Published: 1994-04-19


[Taken from Agroforestry Today, July-Sept. 1990 pp 4-6].

1. Select trees that are resistant to termites. These include species of Cassia, Acacia, Grevillea, Markhamia, and Terminalia.

2. Use plant extracts and minerals as protectants. These include finely chopped leaves of Euphorbia tirucalli or wood ash applied to planting holes; leaf or berry extracts of Aloe graminicola, Melia azedarach [ED: China berry, a freeze tolerant relative of neem] , Lippia javanica or Ocimum sp (basil).; and leaf mulches of Cassia siamea or Azadirachta indica (neem).

3. Plant extra seedlings, to allow for termite losses, both in the nursery and after planting out.

4. Use containers of polyethylene tubing. Pots made of banana fibre should not be used for seedlings where termites are a threat. It is of paramount importance at transplanting to remove the plastic sleeve carefully and retain an intact soil-root ball.

5. Use healthy and vigorous planting stock. Any root pruning should be scheduled to allow sufficient recovery and repair of damaged tissues before transplanting.

6. Give nursery stock enough water just before planting out.

7. Plant seedlings on time, soon after the first annual crops are sown or when the soil is wet to a depth of 20-30 cm.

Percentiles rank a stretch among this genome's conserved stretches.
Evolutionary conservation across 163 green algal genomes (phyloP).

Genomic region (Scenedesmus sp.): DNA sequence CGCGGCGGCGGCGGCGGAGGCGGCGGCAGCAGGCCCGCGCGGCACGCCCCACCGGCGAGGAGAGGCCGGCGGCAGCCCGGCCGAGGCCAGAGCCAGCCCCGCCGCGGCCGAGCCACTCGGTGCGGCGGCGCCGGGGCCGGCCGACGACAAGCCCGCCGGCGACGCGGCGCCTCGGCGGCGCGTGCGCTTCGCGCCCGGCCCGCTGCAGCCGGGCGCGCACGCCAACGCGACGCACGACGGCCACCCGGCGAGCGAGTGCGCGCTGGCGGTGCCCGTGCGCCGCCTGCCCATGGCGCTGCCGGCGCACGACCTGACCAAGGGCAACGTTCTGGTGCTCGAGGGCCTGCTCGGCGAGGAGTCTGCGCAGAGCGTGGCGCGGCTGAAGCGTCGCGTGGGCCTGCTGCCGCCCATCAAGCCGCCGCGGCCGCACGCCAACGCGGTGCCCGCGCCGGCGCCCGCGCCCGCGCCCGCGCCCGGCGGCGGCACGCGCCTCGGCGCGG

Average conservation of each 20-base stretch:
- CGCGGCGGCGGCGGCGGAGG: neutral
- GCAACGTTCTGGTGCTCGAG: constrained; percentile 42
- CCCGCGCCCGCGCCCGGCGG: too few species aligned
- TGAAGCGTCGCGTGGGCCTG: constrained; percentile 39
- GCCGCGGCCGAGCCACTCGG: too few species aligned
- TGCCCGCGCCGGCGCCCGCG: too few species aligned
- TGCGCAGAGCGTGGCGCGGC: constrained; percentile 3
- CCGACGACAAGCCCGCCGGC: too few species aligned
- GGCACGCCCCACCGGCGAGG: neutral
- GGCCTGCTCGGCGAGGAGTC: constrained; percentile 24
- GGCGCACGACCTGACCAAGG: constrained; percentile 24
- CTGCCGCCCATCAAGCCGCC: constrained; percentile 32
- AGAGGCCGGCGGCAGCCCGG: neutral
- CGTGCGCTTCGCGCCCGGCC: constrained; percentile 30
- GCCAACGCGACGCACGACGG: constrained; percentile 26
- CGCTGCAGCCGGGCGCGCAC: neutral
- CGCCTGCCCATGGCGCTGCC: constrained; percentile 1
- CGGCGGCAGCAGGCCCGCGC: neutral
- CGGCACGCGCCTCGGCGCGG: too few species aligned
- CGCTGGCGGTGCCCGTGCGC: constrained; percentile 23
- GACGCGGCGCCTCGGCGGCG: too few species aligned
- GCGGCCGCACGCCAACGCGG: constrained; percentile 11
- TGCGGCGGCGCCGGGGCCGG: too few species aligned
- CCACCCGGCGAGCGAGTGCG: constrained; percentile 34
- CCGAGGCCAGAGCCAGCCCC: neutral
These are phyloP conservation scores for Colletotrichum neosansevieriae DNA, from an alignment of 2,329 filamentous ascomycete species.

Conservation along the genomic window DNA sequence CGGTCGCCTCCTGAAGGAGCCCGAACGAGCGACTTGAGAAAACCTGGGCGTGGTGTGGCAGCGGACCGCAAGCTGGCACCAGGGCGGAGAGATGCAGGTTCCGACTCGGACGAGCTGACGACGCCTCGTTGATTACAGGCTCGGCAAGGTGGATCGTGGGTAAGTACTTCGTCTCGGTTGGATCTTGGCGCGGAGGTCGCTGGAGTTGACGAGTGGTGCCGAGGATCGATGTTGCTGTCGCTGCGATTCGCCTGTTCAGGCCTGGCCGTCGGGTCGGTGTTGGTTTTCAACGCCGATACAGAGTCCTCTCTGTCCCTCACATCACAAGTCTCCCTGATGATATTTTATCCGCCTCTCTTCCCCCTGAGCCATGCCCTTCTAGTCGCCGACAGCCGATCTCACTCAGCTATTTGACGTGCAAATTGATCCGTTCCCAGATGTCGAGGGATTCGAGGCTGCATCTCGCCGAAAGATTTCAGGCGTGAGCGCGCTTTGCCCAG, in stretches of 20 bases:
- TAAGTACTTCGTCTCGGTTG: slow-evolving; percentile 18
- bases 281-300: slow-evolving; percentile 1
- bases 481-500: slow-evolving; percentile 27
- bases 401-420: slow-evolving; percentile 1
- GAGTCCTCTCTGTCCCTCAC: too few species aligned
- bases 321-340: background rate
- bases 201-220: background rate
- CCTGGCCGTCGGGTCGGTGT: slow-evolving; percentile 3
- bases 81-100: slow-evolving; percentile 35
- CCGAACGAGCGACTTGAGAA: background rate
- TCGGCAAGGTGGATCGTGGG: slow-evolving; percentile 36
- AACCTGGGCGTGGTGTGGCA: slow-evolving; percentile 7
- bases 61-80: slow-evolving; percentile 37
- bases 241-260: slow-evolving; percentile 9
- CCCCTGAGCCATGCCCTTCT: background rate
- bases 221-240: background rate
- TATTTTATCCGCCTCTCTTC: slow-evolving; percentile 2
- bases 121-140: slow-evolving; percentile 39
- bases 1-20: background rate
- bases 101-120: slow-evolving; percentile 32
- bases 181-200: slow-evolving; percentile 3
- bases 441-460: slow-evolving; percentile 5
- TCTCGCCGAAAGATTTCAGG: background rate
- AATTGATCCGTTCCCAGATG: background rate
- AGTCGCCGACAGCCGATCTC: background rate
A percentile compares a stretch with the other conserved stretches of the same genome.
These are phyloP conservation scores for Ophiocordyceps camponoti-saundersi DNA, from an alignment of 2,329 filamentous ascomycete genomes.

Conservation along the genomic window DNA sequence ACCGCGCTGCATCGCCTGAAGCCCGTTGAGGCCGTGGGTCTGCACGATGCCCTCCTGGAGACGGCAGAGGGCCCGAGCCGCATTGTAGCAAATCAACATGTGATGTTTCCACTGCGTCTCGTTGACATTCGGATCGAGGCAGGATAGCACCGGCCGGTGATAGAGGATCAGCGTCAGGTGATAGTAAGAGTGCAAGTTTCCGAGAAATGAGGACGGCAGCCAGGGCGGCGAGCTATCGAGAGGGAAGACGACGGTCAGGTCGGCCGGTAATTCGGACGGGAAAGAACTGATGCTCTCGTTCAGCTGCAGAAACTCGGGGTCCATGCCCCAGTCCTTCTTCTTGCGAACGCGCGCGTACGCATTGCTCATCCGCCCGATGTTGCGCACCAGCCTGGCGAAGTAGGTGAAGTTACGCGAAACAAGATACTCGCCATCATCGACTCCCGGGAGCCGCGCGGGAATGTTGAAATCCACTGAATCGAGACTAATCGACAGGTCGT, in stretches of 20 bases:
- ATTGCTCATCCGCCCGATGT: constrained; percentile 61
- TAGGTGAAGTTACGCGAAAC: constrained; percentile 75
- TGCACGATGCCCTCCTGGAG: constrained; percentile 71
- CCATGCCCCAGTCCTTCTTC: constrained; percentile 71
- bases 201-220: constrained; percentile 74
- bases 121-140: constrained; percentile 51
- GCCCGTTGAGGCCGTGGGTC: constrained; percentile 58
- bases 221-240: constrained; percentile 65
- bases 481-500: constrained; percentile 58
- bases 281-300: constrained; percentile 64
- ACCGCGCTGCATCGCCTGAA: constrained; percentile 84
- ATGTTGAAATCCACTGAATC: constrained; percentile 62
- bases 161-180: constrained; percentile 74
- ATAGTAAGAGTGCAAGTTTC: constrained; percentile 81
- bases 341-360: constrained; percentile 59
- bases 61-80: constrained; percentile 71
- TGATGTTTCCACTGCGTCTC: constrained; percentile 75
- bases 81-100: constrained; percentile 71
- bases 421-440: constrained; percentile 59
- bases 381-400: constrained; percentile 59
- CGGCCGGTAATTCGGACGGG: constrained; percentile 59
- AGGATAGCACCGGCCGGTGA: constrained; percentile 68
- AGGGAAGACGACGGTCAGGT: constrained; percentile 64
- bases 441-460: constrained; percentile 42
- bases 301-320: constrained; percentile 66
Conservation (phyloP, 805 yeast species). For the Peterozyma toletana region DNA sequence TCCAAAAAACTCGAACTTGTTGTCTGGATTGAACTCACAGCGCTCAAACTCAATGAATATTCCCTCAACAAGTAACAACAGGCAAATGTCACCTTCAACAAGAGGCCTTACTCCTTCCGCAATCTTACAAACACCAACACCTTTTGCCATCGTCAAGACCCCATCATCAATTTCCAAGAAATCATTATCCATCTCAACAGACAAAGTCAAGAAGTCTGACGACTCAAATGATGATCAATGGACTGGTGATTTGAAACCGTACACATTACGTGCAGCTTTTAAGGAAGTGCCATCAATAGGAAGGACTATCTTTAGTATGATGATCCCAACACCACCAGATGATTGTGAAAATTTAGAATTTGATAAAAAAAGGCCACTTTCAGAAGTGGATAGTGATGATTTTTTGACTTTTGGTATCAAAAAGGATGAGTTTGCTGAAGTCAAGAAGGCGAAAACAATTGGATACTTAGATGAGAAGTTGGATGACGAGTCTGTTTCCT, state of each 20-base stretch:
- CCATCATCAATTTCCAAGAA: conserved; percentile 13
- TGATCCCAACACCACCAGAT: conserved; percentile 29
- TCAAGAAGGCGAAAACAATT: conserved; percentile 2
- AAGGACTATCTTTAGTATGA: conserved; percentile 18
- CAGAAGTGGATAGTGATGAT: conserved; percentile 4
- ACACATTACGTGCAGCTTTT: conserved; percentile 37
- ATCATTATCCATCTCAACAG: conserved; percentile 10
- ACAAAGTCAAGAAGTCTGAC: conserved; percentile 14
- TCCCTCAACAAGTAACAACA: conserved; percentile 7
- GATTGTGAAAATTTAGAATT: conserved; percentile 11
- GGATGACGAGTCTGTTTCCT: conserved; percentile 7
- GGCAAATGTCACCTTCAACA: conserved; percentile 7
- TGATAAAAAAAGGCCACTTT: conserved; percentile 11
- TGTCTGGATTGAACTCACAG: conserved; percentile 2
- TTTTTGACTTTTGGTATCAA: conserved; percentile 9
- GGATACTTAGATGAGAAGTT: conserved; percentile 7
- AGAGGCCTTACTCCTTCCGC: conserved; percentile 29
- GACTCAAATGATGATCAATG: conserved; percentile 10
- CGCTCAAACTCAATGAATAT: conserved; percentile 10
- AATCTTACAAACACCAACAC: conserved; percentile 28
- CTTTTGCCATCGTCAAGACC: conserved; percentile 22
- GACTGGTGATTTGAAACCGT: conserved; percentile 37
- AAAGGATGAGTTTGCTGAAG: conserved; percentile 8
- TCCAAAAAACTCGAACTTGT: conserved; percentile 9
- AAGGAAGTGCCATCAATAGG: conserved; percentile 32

8. Provide substitute sources of food for termites. This could involve leaving as much cleared plant debris as possible on the soil surface when preparing tree planting sites; using organic manure in planting holes whenever possible; ring weeding rather than clear-weeding stands of young seedlings; retaining grass residues as mulch in and around planting holes; and placing a row of cut banana pseudostems along nursery perimeters.

9. Apply spot treatments of a controlled-release granular formulation of carbosulfan (0.3 to 1.0 grams active ingredient per plant). Other non-persistent insecticides such as chlorpyrifos and carbofuran are not recommended due to severe phytotoxic effects.

Research is currently in progress on another, novel, approach to control of subterranean termites [which rely on fungi to make suitable food from decaying vegetation carried into the colony]. This approach is to apply fungicides to deprive them of their major food source by controlling these symbiotic fungi.